Group of students do their bit for SU’s HOPE Project

“We ran almost 1900km, visited 40 towns, gave 39 performances, of which five were at prisons. We also planted about 20 indigenous trees. For all involved it was really a life-enhancing experience.” This is how Hentie Smith, leader of a group of students who recently participated in a jogging tour of South Africa, described their experiences.

The group of athletes in Newcastle in KwaZulu-Natal.

Athletes for Christ, a group of 23 Stellenbosch University (SU) students associated with the NG Moederkerk in Stellenbosch, usually undertake the annual tour in the June holidays during which they run, perform and talk to raise money for Bible Study Guides to be used in prisons.

This year the group joined hands with SU and the organisation Green for Life in an effort to plant trees in each of the towns they visited. “By planting trees we wanted to show that Maties care and want to help create new life. Trees symbolise life and we planted them in honour of God. This is also how we try to reduce our human impact on the environment and make a  contribution to a cleaner and greener planet,” explained Smith. “We wanted to set an example to other sport teams that represent Maties and at the same time do our bit for the University’s HOPE Project.”

The HOPE Project is an SU initiative through which the institution uses its knowledge and research to find sustainable solutions to some of South Africa and Africa’s greatest challenges. Sustainability forms a core element of this initiative.

According to Smith, indigineous trees were sponsored by nurseries in the various towns they visited and planted with the help of the youth and communities in the respective communities. “The communities welcomed us with open arms and were eager to help us with the project,” Smit said.

Ten athletes covered the daily route between towns on a relay basis. The group started on 1 July in Pongola in KwaZulu-Natal, ran West and stopped in among others Vryheid and Newcastle after which they went to the Free State and stopped in Senekal and Bloemfontein. They followed a route to Kimberley in the Northern Cape and ended up in Calvinia on 19 July where the tour came to an end. A total distance of 1900km was covered, with every athlete doing about 11km a day.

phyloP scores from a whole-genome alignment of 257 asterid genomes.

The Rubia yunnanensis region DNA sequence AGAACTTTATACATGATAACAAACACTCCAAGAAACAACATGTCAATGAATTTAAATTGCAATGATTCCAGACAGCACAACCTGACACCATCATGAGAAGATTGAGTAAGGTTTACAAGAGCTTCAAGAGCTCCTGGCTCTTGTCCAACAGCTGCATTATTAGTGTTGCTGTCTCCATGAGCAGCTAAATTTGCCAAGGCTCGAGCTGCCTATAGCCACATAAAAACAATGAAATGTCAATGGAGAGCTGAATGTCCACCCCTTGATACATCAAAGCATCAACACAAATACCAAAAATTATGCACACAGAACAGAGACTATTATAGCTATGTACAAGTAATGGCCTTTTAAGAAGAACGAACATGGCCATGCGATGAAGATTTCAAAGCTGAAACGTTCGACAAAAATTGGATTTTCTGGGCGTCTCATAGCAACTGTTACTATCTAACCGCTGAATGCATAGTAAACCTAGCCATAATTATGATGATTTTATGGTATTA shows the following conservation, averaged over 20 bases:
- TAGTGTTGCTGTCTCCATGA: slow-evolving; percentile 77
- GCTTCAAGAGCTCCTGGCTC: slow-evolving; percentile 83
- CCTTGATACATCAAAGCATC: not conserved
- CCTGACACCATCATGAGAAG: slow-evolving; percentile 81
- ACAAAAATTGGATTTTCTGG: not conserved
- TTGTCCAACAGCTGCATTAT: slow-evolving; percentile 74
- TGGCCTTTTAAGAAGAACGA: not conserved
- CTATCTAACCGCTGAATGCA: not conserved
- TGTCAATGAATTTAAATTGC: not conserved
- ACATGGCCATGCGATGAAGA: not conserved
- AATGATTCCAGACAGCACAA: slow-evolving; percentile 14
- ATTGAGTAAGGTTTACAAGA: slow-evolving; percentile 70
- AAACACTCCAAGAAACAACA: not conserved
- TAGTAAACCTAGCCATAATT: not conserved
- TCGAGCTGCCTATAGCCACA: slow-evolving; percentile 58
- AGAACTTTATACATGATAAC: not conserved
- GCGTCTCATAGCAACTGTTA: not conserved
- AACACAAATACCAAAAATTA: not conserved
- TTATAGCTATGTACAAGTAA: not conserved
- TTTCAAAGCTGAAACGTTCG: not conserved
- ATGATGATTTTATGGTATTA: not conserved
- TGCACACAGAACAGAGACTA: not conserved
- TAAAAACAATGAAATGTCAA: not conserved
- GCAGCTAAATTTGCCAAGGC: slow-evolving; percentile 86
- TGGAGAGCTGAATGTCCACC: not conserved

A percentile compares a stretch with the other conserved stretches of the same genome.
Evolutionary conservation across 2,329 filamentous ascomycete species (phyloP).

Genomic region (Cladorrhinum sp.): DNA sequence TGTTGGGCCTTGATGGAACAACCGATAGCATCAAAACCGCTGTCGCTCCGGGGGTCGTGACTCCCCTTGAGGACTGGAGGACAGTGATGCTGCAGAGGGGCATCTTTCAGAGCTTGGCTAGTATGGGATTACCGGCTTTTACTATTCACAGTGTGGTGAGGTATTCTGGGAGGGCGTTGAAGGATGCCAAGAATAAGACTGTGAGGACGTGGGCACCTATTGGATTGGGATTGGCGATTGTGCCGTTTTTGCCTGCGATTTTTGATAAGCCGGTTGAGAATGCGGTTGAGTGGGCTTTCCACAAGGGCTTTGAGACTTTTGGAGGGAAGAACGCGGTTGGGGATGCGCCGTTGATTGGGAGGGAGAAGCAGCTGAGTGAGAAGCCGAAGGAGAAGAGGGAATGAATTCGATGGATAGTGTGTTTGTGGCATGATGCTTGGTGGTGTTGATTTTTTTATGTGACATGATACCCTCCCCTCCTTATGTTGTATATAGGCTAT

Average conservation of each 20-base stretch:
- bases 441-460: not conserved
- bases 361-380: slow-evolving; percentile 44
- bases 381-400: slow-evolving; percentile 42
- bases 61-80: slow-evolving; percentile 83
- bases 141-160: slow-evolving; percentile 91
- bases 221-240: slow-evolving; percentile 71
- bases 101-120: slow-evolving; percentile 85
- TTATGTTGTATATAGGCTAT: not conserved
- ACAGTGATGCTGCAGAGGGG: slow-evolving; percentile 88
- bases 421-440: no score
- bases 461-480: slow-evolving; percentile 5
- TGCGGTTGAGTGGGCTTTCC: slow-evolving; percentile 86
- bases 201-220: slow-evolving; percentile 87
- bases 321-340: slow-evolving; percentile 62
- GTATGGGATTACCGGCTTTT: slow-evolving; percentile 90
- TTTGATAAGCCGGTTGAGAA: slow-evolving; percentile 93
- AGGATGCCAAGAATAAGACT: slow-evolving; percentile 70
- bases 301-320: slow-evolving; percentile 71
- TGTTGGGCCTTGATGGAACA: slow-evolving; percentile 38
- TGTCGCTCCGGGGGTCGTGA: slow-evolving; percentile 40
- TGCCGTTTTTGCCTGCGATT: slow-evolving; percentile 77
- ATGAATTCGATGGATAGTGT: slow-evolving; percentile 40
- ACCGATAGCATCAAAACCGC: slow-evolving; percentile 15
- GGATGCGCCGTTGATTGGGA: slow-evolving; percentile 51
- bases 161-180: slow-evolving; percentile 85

“We’ve had a successful tour. It was a wonderful privilege for us to spread, together with the HOPE Project , the social and sustainable initiatives in the various communities of our country. It was also a wonderful opportunity to show our Matie identity and give back to SU.  The University has supported us tremendously and we are very grateful, honoured and proud to be Maties,” Smit said.

The group had a warm welcome in Petrusburg in the Free State.

Dr Leslie van Rooi, Head of the Frederik Van Zyl Slabbert Institute for Student Leadership Development (FVZS Institute), one of the initiatives of the HOPE Project, said this group shows that students can be involved and convey the key message of the HOPE Project in small, but remarkable ways.

“Their pride and passion for their university and our strategic goals stand out. One of the core activities of the FVZS Institute is to let students think and do and therefore develop and that is exactly what happened here. Students inspire me and my colleagues at the FVZS Institute on a daily basis and this group is proof that we could confidently support and further build on the initiatives of our students,” Dr Van Rooi added.

According to Smith, new team leaders will be elected soon and they’ll immediately start planning next year’s tour route. “I’m confident that they will make sure that there are more people involved in this initiative in order to make an even bigger difference.”